Red Wings Using Luke Glendening Right May be a Key to Success

Last season, Luke Glendening tallied a career high 12 goals, good for 8th on the Red Wings. He earned a reputation as a no-nonsense, hard-working player that was capable of shutting down the opposition's top-line. No forward in the entire NHL played more minutes on the penalty kill than Glendening last year. It was clear that Glendening had earned former coach Mike Babcock's trust as the go-to defensive forward. That's why this past season, Glendening played 14.9 minutes a game, more than Tomas Jurco, Teemu Pulkkinen, and Stephen Weiss. Hell, he even drew a "hipster" vote from TVA's Frederic Lord for the Selke Trophy.

Many were quick to anoint Glendening as the second-coming of former Grind Line member Kris Draper, a Selke Trophy winner himself. However, I'd like to challenge the notion that Glendening is a top-tier defensive player by himself. In fact, I'd like to posit that Glendening's role is far too large and if the Wings are to take the next step this season, it will involve Glendening having his minutes dramatically reduced as well as adapting his role with the team.

Glendening The Bad

I could show this about 15 different ways, but I'll try and keep this as succinct as possible. Since his arrival in the NHL, Glendening has been one of the worst possession/offensive forwards. Now, I'm sure many of you will point out that the guy is coming off a 12-goal season. While the raw number looks decent, check out this series of graphs illustrating Glendening's possession numbers, usage-adjusted statistics, and passing ability.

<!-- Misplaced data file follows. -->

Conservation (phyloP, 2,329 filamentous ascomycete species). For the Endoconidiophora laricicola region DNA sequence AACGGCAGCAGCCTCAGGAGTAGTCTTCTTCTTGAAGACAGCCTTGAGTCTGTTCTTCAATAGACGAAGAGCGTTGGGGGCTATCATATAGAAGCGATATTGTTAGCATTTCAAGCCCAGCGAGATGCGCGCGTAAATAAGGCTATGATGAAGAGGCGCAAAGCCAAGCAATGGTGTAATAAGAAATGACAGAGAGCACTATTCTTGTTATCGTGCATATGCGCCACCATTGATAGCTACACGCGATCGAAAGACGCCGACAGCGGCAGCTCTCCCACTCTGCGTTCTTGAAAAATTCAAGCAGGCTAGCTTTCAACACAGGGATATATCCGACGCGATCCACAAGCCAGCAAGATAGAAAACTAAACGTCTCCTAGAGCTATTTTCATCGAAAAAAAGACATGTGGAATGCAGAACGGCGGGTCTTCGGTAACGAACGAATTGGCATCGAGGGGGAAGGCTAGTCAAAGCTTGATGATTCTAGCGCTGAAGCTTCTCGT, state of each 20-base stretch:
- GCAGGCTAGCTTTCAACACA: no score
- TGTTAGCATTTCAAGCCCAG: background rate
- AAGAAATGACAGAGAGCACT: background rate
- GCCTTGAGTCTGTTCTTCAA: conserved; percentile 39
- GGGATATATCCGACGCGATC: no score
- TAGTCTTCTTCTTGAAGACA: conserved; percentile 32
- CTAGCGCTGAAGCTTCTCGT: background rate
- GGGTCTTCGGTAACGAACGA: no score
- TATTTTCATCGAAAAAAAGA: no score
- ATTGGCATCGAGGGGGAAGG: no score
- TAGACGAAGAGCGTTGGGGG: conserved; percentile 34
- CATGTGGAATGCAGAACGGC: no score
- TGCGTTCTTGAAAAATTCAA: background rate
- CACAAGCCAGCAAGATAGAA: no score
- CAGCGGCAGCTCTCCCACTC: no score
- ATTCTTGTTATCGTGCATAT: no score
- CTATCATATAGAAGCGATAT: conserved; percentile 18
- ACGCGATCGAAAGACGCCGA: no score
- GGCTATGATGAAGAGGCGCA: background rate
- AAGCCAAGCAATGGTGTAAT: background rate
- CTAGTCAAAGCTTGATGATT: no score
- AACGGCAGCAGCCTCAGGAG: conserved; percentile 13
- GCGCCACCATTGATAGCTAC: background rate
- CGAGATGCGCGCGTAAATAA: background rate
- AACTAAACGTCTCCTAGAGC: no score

Chart from

From this first chart, we can see how Glendening played without each player, how each player played without Glendening, and how each player played when on the ice with Glendening. As you can see from all of the blue boxes, it didn't matter who Glendening was away from, he was always a possession black hole. You can also see how far he dragged down each player when they were on the ice with him. Look at Brendan Smith, who goes from more than 60 shots/60 min and less than 40 shots against/60 mins to less than 40 shots/60 and roughly 47.5 shots against/60. It's a dramatic change.

Visual from Own The Puck

This HERO Chart depicts Glendening's usage-adjusted statistics since he entered the NHL. By usage-adjusted, this chart is intended to account and adjust for a player's zone starts, quality of competition, and quality of teammates. Essentially, it shouldn't matter how many times you start in the defensive zone, how bad your teammates are, or how tough of a competition you face as this chart is adjusting for that. We can see that Glendening's individual production isn't that bad relative to his ice-time, however his impact on his linemates shot attempts is laughable. The impact on goals against/60 is very very interesting and I'll touch on that in a bit, but for now what I want you to take away is that Glendening and his linemates have not been able to suppress shot attempts against or generate shot attempts for at any reasonable level.

Chart from In Lou We Trust

This last chart brings in data from the recently conducted Passing Project. What I want to point out are the two bars on the far left - CC% Rank and CC/60 Rank. CC stands for Corsi Contribution which measures individual shot attempts, primary passes leading to shot attempts, and secondary passes leading to shot attempts. From this graph you can see that very little that Glendening does results in any semblance of offense. However, is all of this his fault?

Glendening's Poor Usage

Quick show of hands - how many 25-year old undrafted NHL free agents get signed to an NHL contract and in their first full season receive the toughest minutes on their team and the 10th toughest minutes of any forward in the NHL? If any of you raised your hands, I highly question your knowledge of the game of hockey. However, that's exactly how Glendening was used.